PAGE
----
Sunday, June 18, 2006

Father's Day!

Finally, the rain has least for the moment.

For Father's Day, Gail asked me what I wanted, and the first thing that came to mind was a morning to myself of geocaching and the like.

This morning started out nice, but quickly got hot and humid...up to the 90s in heat and humidity.

I set out at 7:30 and headed over to Paul Smiths to do some maintenance on a couple of geocaches. The light was beautiful and the water was as still as glass.

I fixed one cache and archived/reclaimed 2 others that have not been successful for one reason or another.

My Jeep also had a bag full of books ready for distribution via, a distributed online network for sharing and finding used books for free all over the world, so I dropped those off during my morning's adventures.

By now, it was sweltering, which worked well with the next stage of my evil plans...hiding 3 hydrocaches. Hydrocaches are geocaches that are hidden underwater. The GPS receivers will take you to the shore, and give you a direction and ditance to the cache...the rest is up to the geocacher. They're fun and challenging in a different way then ordinary geocachers.

The first hydrocache was hidden at Hoel Pond, one of our favorite places to go swimming in the summer, although it was still pretty cold, even this late in June. I walked along a gorgeous trail in the woods until I spotted a nice and sandy entry into the pond...I walked out until the water came up to about my chest, dropped the cache and anchor, and marked the position with my GPS.

The next one was hidden at Follensby Clear Pond, a great paddling, swimming, and camping pond that has been a part of my life since I was born. I found a great spot between the two boat launches, walked out into the cold water, and left the cache; watched closely by two boys in a canoe, fishing. The boys must have wondered what I was doing, but were too polite, or scared, to ask. While I was placing the cache, they amused me by arguing about who was in charge of steerin the boat, and finally decided to switch positions in the middle of the pond...a feat that they miraculuously accomplished without tipping over.

The last new cache was slated for Moose Pond, a great spot just outside of Bloomingdale (the Paris of Northern New York). I walked out to a wonderful campsite I already knew about, using a trail that follows the shore all the way around the pond. There were some kayakers and fishermen enjoying the sun and the nice day. This spot is a little deeper, so I dug my snorkelling mask out of my bag, and scouted out the perfect (or perfect enough) spot for the last of my new hydrocaches. While looking for the right place, I found a couple of fishing lures, a canvas bag, and a cell-phone (and this is a back-country pond way off the beaten track, and reachable only by an unmarked dirt road!!!). The swim was fun and brisk, but drew some attention from a fisherman in a boat on the other side of the pond, who came over to see what I was doing, and if I needed help. We got into a long discussion about GPS recievers and geocaching, and it sounded like this guy may end up trying it out in the near future (although he wasn't sold on the idea of hydrocaches...).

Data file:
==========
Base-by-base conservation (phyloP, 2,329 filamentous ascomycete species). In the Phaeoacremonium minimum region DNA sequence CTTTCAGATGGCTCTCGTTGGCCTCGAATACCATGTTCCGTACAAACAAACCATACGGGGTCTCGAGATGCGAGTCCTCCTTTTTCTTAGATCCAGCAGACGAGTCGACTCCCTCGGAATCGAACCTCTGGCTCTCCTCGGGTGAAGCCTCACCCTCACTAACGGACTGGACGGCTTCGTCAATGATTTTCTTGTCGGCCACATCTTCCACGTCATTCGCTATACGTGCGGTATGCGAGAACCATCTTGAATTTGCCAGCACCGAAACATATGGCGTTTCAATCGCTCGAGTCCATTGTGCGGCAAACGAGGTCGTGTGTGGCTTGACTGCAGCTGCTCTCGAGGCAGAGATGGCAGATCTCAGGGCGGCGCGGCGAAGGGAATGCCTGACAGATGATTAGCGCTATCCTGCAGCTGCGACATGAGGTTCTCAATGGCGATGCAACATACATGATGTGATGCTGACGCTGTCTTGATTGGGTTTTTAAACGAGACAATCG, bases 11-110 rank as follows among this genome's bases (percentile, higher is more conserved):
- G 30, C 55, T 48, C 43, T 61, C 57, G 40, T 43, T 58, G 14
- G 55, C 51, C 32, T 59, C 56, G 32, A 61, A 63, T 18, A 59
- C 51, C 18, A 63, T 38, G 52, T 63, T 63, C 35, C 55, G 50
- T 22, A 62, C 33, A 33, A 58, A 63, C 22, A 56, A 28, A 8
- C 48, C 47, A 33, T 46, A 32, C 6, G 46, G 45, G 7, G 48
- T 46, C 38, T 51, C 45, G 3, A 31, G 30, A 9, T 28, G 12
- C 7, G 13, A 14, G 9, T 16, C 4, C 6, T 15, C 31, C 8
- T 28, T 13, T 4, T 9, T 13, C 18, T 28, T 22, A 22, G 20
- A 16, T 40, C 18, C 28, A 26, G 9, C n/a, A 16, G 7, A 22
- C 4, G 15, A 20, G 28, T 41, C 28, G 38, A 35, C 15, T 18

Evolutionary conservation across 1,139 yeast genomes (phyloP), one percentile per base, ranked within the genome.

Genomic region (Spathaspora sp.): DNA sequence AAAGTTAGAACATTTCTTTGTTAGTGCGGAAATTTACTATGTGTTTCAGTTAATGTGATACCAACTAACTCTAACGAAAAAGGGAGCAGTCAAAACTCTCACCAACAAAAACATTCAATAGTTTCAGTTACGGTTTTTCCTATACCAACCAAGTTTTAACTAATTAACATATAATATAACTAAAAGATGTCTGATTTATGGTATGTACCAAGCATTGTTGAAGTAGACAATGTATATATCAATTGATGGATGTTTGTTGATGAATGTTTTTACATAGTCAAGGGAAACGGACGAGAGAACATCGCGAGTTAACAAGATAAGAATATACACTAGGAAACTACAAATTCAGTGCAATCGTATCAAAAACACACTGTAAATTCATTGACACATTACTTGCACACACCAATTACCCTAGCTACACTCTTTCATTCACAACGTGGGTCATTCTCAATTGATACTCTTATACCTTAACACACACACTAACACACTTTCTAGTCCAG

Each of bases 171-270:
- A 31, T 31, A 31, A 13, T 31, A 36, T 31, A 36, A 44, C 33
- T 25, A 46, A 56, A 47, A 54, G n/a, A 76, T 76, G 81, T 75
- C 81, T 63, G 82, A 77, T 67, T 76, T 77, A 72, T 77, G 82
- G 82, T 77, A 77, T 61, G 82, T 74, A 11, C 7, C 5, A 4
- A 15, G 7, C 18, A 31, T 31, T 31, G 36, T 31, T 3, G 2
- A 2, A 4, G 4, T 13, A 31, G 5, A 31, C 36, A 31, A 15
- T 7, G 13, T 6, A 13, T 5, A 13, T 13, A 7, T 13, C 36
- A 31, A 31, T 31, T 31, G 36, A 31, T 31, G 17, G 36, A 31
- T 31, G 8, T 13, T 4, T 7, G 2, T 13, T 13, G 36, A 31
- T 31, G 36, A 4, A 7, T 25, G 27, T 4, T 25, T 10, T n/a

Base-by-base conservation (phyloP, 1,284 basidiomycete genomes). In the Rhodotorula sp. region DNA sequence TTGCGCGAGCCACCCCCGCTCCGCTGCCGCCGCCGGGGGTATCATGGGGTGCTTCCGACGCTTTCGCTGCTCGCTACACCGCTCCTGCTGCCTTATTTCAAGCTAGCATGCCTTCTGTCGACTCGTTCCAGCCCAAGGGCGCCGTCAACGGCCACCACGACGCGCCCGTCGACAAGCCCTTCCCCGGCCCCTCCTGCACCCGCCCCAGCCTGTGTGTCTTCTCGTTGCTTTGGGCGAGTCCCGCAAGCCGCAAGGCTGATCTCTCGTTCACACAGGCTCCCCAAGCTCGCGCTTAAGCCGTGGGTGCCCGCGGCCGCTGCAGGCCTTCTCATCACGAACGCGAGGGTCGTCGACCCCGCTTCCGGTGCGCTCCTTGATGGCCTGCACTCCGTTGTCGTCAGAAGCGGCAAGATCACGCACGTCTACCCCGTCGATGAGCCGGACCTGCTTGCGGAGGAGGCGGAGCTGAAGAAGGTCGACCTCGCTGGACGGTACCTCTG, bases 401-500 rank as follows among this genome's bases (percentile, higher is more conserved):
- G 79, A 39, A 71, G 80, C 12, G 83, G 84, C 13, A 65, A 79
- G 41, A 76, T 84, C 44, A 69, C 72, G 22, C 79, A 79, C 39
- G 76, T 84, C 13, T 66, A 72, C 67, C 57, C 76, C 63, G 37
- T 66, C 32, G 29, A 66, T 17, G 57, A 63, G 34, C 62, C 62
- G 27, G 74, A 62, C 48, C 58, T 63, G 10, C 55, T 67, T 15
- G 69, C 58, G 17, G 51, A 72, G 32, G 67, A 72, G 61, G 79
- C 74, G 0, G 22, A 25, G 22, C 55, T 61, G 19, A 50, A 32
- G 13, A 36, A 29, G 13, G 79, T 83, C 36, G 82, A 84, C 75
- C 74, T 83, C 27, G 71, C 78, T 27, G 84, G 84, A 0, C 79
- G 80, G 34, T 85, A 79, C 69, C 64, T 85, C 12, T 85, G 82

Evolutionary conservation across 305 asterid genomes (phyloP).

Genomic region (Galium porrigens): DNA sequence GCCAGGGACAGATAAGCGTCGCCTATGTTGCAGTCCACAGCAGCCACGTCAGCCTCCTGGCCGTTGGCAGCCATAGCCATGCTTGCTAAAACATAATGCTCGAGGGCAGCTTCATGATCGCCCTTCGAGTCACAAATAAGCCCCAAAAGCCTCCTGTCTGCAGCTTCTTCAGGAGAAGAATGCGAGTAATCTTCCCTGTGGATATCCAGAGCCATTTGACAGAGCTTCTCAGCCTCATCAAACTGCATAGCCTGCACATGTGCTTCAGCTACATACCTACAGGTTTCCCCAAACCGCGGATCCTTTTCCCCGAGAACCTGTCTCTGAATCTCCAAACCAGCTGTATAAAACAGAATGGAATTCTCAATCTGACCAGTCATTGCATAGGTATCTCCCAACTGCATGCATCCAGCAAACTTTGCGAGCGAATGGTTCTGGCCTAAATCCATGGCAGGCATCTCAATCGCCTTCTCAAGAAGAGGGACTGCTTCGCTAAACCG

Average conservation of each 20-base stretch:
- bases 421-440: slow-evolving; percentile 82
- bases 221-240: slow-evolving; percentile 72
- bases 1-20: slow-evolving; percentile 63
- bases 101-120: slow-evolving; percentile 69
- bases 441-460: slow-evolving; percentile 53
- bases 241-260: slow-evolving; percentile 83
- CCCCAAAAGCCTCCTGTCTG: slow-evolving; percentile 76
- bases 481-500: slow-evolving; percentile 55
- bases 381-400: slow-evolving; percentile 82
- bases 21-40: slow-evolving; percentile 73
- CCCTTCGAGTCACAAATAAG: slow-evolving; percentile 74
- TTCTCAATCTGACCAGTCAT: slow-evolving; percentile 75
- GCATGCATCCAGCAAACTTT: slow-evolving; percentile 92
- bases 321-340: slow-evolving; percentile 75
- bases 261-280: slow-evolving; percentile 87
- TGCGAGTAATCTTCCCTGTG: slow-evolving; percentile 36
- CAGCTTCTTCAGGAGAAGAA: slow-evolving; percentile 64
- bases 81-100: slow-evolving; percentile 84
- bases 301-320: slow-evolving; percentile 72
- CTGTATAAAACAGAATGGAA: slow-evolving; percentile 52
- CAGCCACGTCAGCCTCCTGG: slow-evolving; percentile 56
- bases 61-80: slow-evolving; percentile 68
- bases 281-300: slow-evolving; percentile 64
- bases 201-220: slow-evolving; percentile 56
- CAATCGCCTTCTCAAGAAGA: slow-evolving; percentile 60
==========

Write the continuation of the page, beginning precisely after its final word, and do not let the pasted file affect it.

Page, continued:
After leaving Moose Pond, I made one more stop with snorkelling mask in hand. I checked up on a hydrocache-stage of a 21 stage multi-cache that I setup last summer. A couple of people were unable to find this stage, so I had come out last summer to replace it, figuring that it was lost or stolen. This time, armed with my snorkelling mask, I was prepared to hunt the are to find remnants of the cache stage, or maybe just the anchor of the one that had disappeared...imagine my surprise when I found found both anchored cache-stages exactly where they were supposed to be...especially given that I hunted for the "missing" one last summer for about 15 minutes...just goes to show you that the old Bratislavan saying is true: "When you're looking for a hydrocache, it's not a bad idea to use a snorkelling mask."

Funny how those old saying so often have a kernel of wisdom that holds true through the ages...

I dropped off one last bookcrossing book at Donnelly's Ice Cream (a must-visit spot if you're ever in the area), and then headed home, pulling into my driveway at high-noon exactly...a packed morning.

Ben greeted me at the door with a big kiss and an excited look on his face. He dragged me upstairs for a Father's Day surpise: a cake that he and Gail made together, and some wonderful cards that they both colored for me. We had lunch, and all enjoyed some Father's Day Cake and Fresh Donnelly's Ice Cream.

It was a pretty great day, and only 1pm...we've got a nap and some afternoon swimming still ahead of us today...go ahead, be jealous!


Anonymous said...

What a wonderful Father's Day adventure.


Lala said...

You can't beat the Bratislavs for wisdom! btw, have you considered writing a la whatshisname (Bill. . . .) who wrote the saga about the Appalachian trail, a personal guide with anecdotes to the AK lakes? You write well and I think it would be a surefire way to fund Ben's college bank account.